While still a star running back for the Cleveland Browns--the pro football team where he achieved great distinction between 1957 and 1965-- the ruggedly handsome Jim Brown made his film debut in a supporting role in the Western Rio Conchos (1964). It wasn't until his contract with the Browns was over that he turned more seriously to acting. A prominent part in Robert Aldrich's war adventure The Dirty Dozen (1967) caught producers' eyes and Brown was given his first starring role in Kenner (1969) as an American seafarer who travels to Bombay (present day Mumbai) to avenge the murder of his friend by a notorious drug smuggler. The story has its heartstring-tugging elements, namely Brown's relationship with a fatherless child and his beautiful Hindu mother, but the film is mostly an excuse for chases and fight scenes, some of them well staged in the exotic Indian locations. But director Steve Sekely's effective handling of the action does not disguise the threadbare quality of the production. Sekely was a Hungarian-born journalist and writer who made his directorial debut in 1930 in Germany, where he worked for much of the following decade until he moved to the U.S., releasing his first Hollywood film in 1939. His career was limited to low-budget pictures mostly for Poverty Row studios, but just prior to this film he made what has become a classic of the sci-fi genre, The Day of the Triffids (1963) in England. Approaching 70, he next completed Kenner before returning to Hungary for one last project. Despite being rather overexposed at the time (seven pictures released between June 1967 and March 1969), Brown emerged from this disappointing effort to become a sought-after star, becoming a leading player in the "Blaxploitation" genre of the early 1970s in ...tick...tick...tick... (1970), Slaughter (1972) and Black Gunn (1972), among others. Hollywood may have been breaking down some racial divisions by casting Brown in leading roles and, controversially, having him romance actresses like Raquel Welch and Jacqueline Bisset, but not far enough ahead of the curve in Kenner, when they cast American actress Madlyn Rhue as Brown's Indian love interest, in skin-darkening make-up, no less. Behind the scenes, however, race was not an issue. Indian-born Ram Yedekar handled the art direction, as he did later for the India-set films Gandhi (1982), Heat and Dust (1983) and A Passage to India (1984). Prem Dhawan, who studied under musician Ravi Shankar, shared music composing credits with award-winning Italian composer Piero Piccioni. The original on-screen writing credit listed Harold Clemins and John Loring, a pseudonym for Robert L. Richards, a Writer's Guild nominee for the screenplay of Anthony Mann's Winchester '73 (1950), the classic Western starring James Stewart. Richards was blacklisted in the early 1950s for his leftist views but he kept writing under various false names for television and film before eventually becoming a carpenter. He retired to Mexico before he had the chance to see his real name restored to his numerous credits. Kenner was his last picture. Director: Steve Sekely Producer: Mary P. Murray Screenplay: Harold Clemins, Robert L. Richards; story by Mary P. Murray Cinematography: Dieter Liphardt Editing: Richard Haermance Art Direction: Ram Yedekar Music: Prem Dhawan, Piero Piccioni Cast: Jim Brown (Roy Kenner), Madlyn Rhue (Anasuya), Robert Coote (Henderson), Ricky Cordell (Saji), Charles Horvath (Tom Jordan) By Rob Nixon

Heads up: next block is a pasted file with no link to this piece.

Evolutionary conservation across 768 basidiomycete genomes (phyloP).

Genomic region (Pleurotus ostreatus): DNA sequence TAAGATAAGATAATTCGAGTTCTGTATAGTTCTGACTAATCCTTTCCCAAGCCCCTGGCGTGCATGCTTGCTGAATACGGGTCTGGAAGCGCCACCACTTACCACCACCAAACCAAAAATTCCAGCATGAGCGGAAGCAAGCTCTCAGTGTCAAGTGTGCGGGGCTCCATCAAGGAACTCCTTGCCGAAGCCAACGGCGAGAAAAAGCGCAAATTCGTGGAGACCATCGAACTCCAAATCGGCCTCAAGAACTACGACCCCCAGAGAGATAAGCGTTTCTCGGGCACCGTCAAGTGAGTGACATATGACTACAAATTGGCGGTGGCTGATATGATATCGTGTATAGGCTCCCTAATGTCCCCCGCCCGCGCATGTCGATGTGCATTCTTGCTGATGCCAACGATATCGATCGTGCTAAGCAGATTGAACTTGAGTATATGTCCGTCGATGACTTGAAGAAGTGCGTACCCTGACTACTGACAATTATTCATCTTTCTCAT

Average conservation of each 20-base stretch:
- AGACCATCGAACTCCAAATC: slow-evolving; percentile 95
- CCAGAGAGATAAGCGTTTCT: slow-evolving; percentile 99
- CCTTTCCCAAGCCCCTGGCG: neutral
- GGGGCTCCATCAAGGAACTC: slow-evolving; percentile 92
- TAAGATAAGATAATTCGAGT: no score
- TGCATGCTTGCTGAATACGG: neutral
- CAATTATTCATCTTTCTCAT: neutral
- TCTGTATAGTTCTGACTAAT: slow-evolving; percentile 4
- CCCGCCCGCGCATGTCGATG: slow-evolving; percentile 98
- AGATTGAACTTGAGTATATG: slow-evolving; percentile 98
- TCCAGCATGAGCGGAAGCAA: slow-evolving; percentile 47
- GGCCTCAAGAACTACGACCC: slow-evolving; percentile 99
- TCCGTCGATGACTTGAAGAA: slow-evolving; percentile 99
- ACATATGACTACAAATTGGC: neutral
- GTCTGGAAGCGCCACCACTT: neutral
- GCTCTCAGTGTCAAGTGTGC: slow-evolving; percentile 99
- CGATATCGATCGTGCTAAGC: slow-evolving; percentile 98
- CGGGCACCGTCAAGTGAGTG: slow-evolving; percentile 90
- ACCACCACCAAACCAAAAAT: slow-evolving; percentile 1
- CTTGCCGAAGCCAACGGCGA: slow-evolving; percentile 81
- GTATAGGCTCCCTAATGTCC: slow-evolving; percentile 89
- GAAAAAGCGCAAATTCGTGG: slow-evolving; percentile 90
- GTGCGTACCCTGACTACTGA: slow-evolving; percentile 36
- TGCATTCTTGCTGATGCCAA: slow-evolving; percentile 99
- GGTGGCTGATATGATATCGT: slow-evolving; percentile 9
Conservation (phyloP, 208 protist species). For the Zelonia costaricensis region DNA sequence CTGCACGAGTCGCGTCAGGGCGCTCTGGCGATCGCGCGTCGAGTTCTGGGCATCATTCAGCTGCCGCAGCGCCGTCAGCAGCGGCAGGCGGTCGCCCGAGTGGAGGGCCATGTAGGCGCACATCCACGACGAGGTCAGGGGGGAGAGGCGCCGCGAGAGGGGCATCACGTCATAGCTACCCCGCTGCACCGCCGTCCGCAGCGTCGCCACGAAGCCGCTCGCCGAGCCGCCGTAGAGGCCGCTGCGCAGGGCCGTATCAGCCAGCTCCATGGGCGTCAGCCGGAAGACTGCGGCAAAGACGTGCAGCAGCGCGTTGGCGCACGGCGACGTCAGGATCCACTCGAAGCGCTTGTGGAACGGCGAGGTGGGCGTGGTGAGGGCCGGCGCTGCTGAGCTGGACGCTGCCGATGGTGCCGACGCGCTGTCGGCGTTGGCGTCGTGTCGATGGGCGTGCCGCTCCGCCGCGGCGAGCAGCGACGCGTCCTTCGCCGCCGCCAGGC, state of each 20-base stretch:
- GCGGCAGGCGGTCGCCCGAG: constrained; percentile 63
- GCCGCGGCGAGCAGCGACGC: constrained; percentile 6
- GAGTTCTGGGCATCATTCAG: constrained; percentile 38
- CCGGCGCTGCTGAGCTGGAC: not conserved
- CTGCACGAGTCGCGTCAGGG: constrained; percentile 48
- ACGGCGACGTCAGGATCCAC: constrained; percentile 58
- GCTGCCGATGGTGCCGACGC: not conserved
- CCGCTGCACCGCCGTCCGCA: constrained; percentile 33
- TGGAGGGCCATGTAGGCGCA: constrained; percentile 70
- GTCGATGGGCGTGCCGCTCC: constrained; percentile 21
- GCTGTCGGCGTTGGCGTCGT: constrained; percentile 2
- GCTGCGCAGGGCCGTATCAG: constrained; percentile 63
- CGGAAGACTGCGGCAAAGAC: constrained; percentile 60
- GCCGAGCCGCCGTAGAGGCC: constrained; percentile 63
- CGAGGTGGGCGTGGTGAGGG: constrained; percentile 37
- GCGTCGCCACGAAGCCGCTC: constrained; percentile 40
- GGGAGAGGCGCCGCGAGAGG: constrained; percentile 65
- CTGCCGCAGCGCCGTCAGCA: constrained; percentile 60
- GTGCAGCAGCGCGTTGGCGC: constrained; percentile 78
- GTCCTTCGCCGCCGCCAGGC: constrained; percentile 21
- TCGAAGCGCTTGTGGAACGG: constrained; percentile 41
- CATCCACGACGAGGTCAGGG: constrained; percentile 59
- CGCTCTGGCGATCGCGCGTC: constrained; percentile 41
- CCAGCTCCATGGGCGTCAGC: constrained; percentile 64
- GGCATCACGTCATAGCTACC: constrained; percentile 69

Quotes

Trivia

Notes

The working title for the film was Year of the Cricket. Although John Loring was given co-credit for the screenplay when the film was initially released, according to official WGA records, Loring was a pseudonym for writer Robert L. Richards. The WGA changed the screenplay credit to read: "Screenplay by Robert L. Richards and Harold Clemins. Story by Mary P. Murray." Kenner was filmed on location in Bombay, India.